There was a time when I would have found Saint Paul’s initial statement in this week’s reading unbearably arrogant. After all, the principles of responsible reading that I learned both as an English major and as a Bible minor (and later as a seminarian) all warn against solipsistic reading, the approach to a text that says that the only significant thing about a text is “what it means to me.” When one comes to a text, my training told me, the task at hand was to discern the structures and particulars that constitute the text, reserving judgment until one had an adequate account of the text itself articulated. I still battle that mentality when I teach college literature, anticipating with dread the inevitable moment each semester when a student is going to ask, “So this research paper is basically our own opinion, right?” Of course, I have no place to complain when I confront that question–the role of a high school teacher is to teach students that there are differences between claims, and my job as a college teacher is to introduce students to a more robust and complex range of possibilities among those differences. But being vigilant rather than assuming that my students are already college-educated is always part of the challenge.
I note my own background here because it points up my own hypocrisy: just as my own students lack the intellectual tools to go beyond the fact-opinion binary until someone teaches them a more complex range of options (or dies trying), so my own training pointed me towards a binary between solipsism on one hand and objective exegesis on the other, and my own shortcoming was to close off reality once those two had been covered. I’m not sure what binary has me captured just now (the nature of such binaries, as T.S. Kuhn would remind us, is that one can’t spot them when one abides within one), but I know that the subjective-objective binary did not have Saint Paul captive as it did me.
For Paul, the Scriptures are written “for our instruction” precisely because both the Scriptures and we live and move and have our being within the larger schema of God’s creating and redeeming the world. If one takes that larger system as prior not only to the text but also to the production of the text and the self’s encounter to the text, then there’s not too much of a problem asserting that, for instance, Isaiah might well have had a Jerusalem king rather than a Galilean tekton in mind when he spoke the oracle of Isaiah 11 about the shoot from the stump of Jesse, but nonetheless God’s interpretive agency could well add Jesus of Nazareth to the field of valid readings when the time was full. Moreover, Jesus could well become the primary referent to that passage, taking priority over the historical content of the text’s earliest production without eradicating that original sense, without doing violence to either history or to devotion. In other words, what Paul is doing is sloppy exegetical work only if one assumes that the post-German university’s model of history is ultimately the standard which judges all things. If a living tradition instead is the prior context, then a different set of rules governs how a community reads a sacred Scripture.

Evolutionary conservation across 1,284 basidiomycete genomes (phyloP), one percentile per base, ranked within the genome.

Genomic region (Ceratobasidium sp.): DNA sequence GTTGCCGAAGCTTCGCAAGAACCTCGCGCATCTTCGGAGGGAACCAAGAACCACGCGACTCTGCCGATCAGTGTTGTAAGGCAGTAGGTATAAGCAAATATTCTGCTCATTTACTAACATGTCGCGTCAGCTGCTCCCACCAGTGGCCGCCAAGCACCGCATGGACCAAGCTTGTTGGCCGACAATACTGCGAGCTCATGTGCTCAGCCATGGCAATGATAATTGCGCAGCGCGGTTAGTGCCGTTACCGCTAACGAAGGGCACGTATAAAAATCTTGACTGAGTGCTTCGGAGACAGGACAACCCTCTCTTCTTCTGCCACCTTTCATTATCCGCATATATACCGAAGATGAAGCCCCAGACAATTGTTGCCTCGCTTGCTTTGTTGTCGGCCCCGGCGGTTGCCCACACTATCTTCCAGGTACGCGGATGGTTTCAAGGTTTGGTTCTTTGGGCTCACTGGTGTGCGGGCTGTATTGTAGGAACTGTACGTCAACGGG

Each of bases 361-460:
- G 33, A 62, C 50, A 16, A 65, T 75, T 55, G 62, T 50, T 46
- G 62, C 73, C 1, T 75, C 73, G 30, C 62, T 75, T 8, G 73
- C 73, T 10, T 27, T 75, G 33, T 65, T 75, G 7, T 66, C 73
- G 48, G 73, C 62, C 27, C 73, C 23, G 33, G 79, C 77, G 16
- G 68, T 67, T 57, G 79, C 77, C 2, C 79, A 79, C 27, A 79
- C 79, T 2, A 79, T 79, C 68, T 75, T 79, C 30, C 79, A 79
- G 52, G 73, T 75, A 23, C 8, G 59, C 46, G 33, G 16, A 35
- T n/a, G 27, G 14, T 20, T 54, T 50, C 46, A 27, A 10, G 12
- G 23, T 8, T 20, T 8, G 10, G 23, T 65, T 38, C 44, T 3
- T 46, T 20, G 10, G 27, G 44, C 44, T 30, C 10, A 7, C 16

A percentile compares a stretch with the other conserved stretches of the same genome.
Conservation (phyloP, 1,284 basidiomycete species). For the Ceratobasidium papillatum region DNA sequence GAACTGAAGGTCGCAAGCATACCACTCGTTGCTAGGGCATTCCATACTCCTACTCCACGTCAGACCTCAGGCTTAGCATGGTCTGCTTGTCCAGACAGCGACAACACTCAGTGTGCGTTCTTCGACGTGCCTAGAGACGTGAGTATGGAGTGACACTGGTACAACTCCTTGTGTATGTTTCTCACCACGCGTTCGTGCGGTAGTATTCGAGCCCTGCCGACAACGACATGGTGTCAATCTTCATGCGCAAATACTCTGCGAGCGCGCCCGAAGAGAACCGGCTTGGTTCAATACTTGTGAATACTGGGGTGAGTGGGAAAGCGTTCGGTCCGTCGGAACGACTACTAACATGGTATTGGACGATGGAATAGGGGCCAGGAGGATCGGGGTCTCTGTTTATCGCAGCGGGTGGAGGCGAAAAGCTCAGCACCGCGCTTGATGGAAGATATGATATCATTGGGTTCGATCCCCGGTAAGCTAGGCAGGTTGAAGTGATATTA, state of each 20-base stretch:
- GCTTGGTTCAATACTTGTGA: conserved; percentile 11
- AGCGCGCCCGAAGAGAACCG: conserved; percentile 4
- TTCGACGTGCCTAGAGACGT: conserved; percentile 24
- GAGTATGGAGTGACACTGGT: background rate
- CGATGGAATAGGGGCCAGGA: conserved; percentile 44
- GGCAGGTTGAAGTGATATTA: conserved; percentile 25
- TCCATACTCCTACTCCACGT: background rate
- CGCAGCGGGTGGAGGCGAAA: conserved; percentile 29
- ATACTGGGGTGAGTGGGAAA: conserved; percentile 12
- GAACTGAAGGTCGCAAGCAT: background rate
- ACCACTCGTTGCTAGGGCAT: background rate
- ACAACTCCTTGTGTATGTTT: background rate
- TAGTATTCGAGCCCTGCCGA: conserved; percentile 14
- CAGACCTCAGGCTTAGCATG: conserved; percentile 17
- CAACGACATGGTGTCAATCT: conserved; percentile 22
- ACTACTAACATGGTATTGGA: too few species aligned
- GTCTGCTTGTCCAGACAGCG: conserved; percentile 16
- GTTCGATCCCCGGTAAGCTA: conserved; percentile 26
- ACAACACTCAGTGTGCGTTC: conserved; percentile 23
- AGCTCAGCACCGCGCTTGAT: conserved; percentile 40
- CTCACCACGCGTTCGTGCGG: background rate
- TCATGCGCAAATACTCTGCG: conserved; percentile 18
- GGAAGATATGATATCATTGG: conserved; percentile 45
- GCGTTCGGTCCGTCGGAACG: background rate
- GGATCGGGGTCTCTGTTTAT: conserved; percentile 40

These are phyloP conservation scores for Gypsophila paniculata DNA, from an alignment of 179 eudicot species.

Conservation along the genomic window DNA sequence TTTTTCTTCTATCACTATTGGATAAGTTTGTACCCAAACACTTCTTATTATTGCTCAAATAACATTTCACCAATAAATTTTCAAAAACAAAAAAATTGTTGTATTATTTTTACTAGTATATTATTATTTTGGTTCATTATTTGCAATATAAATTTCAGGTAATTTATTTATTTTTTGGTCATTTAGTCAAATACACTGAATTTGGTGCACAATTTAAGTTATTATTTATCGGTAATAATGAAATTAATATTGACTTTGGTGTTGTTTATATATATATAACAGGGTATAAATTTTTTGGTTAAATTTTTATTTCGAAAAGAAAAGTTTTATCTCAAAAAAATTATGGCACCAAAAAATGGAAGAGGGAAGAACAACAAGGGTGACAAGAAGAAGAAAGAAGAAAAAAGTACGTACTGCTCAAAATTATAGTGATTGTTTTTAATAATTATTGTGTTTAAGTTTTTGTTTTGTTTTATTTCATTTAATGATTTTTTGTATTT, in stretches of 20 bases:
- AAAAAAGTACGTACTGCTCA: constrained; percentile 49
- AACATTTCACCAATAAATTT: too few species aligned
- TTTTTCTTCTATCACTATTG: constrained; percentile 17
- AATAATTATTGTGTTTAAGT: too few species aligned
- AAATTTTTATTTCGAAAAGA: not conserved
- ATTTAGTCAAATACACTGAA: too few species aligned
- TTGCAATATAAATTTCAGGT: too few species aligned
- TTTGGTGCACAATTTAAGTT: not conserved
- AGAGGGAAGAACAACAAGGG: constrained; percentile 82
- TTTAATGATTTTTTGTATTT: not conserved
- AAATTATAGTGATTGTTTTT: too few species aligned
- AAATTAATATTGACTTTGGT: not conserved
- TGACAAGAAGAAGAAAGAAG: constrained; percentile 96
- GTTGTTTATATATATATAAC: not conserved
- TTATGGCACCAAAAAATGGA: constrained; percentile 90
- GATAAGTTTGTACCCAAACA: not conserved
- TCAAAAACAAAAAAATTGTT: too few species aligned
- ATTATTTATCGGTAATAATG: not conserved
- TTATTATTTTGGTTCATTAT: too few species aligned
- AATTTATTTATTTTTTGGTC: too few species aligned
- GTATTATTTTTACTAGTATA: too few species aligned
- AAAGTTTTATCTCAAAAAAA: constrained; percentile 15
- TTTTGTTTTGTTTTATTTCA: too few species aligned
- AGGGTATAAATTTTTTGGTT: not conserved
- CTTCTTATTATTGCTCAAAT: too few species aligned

And if that living tradition ultimately governs the use of the Bible, then the old saw about Jesus’ and Paul’s failing homiletics class is neither an indictment of Jesus and Paul nor a relativistic nod to “ever-evolving standards” of Bible-reading but a commentary on the narrowness both of strictly “objective” and strictly “subjective” readings of Scripture. (Incidentally, from what I’ve gathered in conversations with seminary professors, people fail homiletics courses not because they’re too much like Jesus or Paul but because they take shortcuts to the big flashy payoff without taking seriously the historical work that underlies a really good allegorical reading. Just sayin’.) What seems like fast and loose use of the Greek ethne (Latin gentilum and English “nations” or “Gentiles”) in today’s reading only remains so if one fails to note that Paul’s self-identification as prophet and teacher “to the Gentiles” is an echo of Jeremiah and that “the Gentiles,” when Paul takes that word out of its narrow-minded Judean-nationalist framework and recasts it in light of Christ, comes to mean not “everyone but the Jews” but “all those human beings who have not yet confessed Jesus of Nazareth as anointed Lord.” In other words, in Paul’s writing (and again, he’s echoing Jeremiah), “the circumcision” moves upwards in altitude several inches, becoming a mark on a person’s totality and patterns of life and rendering adiaphora the mark of Abraham and the diet of Moses.
As the Advent season rolls on, Scripture itself calls for the strongest efforts and most clear-minded awareness of the reading self as we approach the gift of the Scriptures, which in a real way do stand written for “our instruction” precisely because they have their own historical integrity and because they stand as moments when God makes God’s self known in the movement of allegory. When “one crying, ‘In the wilderness make a path for the LORD” becomes “one crying in the wilderness, ‘Make a path for the LORD,'” God is teaching us how to read. May all of us approach the Scriptures as students of the past and of the future, that our own presence might be a blessing to the nations.